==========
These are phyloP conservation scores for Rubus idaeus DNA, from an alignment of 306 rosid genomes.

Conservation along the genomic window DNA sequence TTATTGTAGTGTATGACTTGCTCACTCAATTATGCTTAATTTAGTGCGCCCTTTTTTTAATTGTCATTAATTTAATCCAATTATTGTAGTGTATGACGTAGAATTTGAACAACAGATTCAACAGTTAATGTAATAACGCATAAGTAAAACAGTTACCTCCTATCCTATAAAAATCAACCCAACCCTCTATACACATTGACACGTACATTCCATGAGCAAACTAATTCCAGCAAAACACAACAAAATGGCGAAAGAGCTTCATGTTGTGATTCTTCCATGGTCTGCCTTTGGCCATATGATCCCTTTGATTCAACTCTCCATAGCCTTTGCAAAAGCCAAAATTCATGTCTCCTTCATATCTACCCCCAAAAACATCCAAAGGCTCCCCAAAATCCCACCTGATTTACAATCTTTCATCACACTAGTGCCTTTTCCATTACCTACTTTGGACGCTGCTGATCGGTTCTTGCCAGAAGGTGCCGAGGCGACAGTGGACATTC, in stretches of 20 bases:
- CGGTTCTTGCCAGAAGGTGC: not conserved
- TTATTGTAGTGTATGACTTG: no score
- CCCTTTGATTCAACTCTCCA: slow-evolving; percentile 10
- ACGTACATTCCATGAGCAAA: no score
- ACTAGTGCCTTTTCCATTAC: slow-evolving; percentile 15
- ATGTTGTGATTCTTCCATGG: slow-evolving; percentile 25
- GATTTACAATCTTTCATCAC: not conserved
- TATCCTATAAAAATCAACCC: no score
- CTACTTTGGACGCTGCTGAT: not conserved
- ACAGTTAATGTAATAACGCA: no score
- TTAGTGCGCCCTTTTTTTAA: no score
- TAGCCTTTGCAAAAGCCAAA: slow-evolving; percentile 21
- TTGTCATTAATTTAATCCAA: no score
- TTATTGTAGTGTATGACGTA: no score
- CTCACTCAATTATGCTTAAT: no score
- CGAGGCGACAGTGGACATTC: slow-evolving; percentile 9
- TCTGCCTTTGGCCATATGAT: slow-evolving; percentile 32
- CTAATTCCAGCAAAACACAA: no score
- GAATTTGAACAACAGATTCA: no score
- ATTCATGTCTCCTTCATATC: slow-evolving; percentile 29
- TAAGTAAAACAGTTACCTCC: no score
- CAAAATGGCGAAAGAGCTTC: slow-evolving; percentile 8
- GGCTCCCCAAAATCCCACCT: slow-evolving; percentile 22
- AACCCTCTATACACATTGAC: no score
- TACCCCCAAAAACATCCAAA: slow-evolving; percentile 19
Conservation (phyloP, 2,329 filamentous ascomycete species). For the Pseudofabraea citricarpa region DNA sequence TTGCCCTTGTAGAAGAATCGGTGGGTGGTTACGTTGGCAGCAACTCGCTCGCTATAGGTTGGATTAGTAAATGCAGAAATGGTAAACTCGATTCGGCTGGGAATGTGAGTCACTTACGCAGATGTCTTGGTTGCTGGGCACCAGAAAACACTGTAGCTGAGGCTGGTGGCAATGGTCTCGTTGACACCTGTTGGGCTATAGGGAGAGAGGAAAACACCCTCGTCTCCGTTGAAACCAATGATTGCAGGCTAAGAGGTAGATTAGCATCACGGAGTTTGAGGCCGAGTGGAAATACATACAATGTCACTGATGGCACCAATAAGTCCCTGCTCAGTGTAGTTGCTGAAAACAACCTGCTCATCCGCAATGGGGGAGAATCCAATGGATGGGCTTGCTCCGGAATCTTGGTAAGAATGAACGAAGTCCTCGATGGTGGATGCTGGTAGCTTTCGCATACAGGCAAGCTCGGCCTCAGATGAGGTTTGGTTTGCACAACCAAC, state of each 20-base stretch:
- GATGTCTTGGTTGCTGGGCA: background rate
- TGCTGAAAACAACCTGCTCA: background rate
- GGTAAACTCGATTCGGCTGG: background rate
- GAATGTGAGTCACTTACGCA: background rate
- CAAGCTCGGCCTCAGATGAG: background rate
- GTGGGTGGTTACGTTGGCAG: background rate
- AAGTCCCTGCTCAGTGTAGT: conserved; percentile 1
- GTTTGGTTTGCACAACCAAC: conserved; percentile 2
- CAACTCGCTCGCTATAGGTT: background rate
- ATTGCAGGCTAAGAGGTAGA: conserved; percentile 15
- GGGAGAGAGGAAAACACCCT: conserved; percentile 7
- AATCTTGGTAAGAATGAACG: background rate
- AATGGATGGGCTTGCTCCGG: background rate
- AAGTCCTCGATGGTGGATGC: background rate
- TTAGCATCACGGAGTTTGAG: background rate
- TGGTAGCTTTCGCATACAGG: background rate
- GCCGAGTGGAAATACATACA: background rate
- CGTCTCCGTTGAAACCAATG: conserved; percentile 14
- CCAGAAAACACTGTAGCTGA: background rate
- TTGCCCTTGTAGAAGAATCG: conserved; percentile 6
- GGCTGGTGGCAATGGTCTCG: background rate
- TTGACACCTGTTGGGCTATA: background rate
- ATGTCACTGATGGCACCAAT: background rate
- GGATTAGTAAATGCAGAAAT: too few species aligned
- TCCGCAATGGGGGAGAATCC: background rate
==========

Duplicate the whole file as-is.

These are phyloP conservation scores for Rubus idaeus DNA, from an alignment of 306 rosid genomes.

Conservation along the genomic window DNA sequence TTATTGTAGTGTATGACTTGCTCACTCAATTATGCTTAATTTAGTGCGCCCTTTTTTTAATTGTCATTAATTTAATCCAATTATTGTAGTGTATGACGTAGAATTTGAACAACAGATTCAACAGTTAATGTAATAACGCATAAGTAAAACAGTTACCTCCTATCCTATAAAAATCAACCCAACCCTCTATACACATTGACACGTACATTCCATGAGCAAACTAATTCCAGCAAAACACAACAAAATGGCGAAAGAGCTTCATGTTGTGATTCTTCCATGGTCTGCCTTTGGCCATATGATCCCTTTGATTCAACTCTCCATAGCCTTTGCAAAAGCCAAAATTCATGTCTCCTTCATATCTACCCCCAAAAACATCCAAAGGCTCCCCAAAATCCCACCTGATTTACAATCTTTCATCACACTAGTGCCTTTTCCATTACCTACTTTGGACGCTGCTGATCGGTTCTTGCCAGAAGGTGCCGAGGCGACAGTGGACATTC, in stretches of 20 bases:
- CGGTTCTTGCCAGAAGGTGC: not conserved
- TTATTGTAGTGTATGACTTG: no score
- CCCTTTGATTCAACTCTCCA: slow-evolving; percentile 10
- ACGTACATTCCATGAGCAAA: no score
- ACTAGTGCCTTTTCCATTAC: slow-evolving; percentile 15
- ATGTTGTGATTCTTCCATGG: slow-evolving; percentile 25
- GATTTACAATCTTTCATCAC: not conserved
- TATCCTATAAAAATCAACCC: no score
- CTACTTTGGACGCTGCTGAT: not conserved
- ACAGTTAATGTAATAACGCA: no score
- TTAGTGCGCCCTTTTTTTAA: no score
- TAGCCTTTGCAAAAGCCAAA: slow-evolving; percentile 21
- TTGTCATTAATTTAATCCAA: no score
- TTATTGTAGTGTATGACGTA: no score
- CTCACTCAATTATGCTTAAT: no score
- CGAGGCGACAGTGGACATTC: slow-evolving; percentile 9
- TCTGCCTTTGGCCATATGAT: slow-evolving; percentile 32
- CTAATTCCAGCAAAACACAA: no score
- GAATTTGAACAACAGATTCA: no score
- ATTCATGTCTCCTTCATATC: slow-evolving; percentile 29
- TAAGTAAAACAGTTACCTCC: no score
- CAAAATGGCGAAAGAGCTTC: slow-evolving; percentile 8
- GGCTCCCCAAAATCCCACCT: slow-evolving; percentile 22
- AACCCTCTATACACATTGAC: no score
- TACCCCCAAAAACATCCAAA: slow-evolving; percentile 19
Conservation (phyloP, 2,329 filamentous ascomycete species). For the Pseudofabraea citricarpa region DNA sequence TTGCCCTTGTAGAAGAATCGGTGGGTGGTTACGTTGGCAGCAACTCGCTCGCTATAGGTTGGATTAGTAAATGCAGAAATGGTAAACTCGATTCGGCTGGGAATGTGAGTCACTTACGCAGATGTCTTGGTTGCTGGGCACCAGAAAACACTGTAGCTGAGGCTGGTGGCAATGGTCTCGTTGACACCTGTTGGGCTATAGGGAGAGAGGAAAACACCCTCGTCTCCGTTGAAACCAATGATTGCAGGCTAAGAGGTAGATTAGCATCACGGAGTTTGAGGCCGAGTGGAAATACATACAATGTCACTGATGGCACCAATAAGTCCCTGCTCAGTGTAGTTGCTGAAAACAACCTGCTCATCCGCAATGGGGGAGAATCCAATGGATGGGCTTGCTCCGGAATCTTGGTAAGAATGAACGAAGTCCTCGATGGTGGATGCTGGTAGCTTTCGCATACAGGCAAGCTCGGCCTCAGATGAGGTTTGGTTTGCACAACCAAC, state of each 20-base stretch:
- GATGTCTTGGTTGCTGGGCA: background rate
- TGCTGAAAACAACCTGCTCA: background rate
- GGTAAACTCGATTCGGCTGG: background rate
- GAATGTGAGTCACTTACGCA: background rate
- CAAGCTCGGCCTCAGATGAG: background rate
- GTGGGTGGTTACGTTGGCAG: background rate
- AAGTCCCTGCTCAGTGTAGT: conserved; percentile 1
- GTTTGGTTTGCACAACCAAC: conserved; percentile 2
- CAACTCGCTCGCTATAGGTT: background rate
- ATTGCAGGCTAAGAGGTAGA: conserved; percentile 15
- GGGAGAGAGGAAAACACCCT: conserved; percentile 7
- AATCTTGGTAAGAATGAACG: background rate
- AATGGATGGGCTTGCTCCGG: background rate
- AAGTCCTCGATGGTGGATGC: background rate
- TTAGCATCACGGAGTTTGAG: background rate
- TGGTAGCTTTCGCATACAGG: background rate
- GCCGAGTGGAAATACATACA: background rate
- CGTCTCCGTTGAAACCAATG: conserved; percentile 14
- CCAGAAAACACTGTAGCTGA: background rate
- TTGCCCTTGTAGAAGAATCG: conserved; percentile 6
- GGCTGGTGGCAATGGTCTCG: background rate
- TTGACACCTGTTGGGCTATA: background rate
- ATGTCACTGATGGCACCAAT: background rate
- GGATTAGTAAATGCAGAAAT: too few species aligned
- TCCGCAATGGGGGAGAATCC: background rate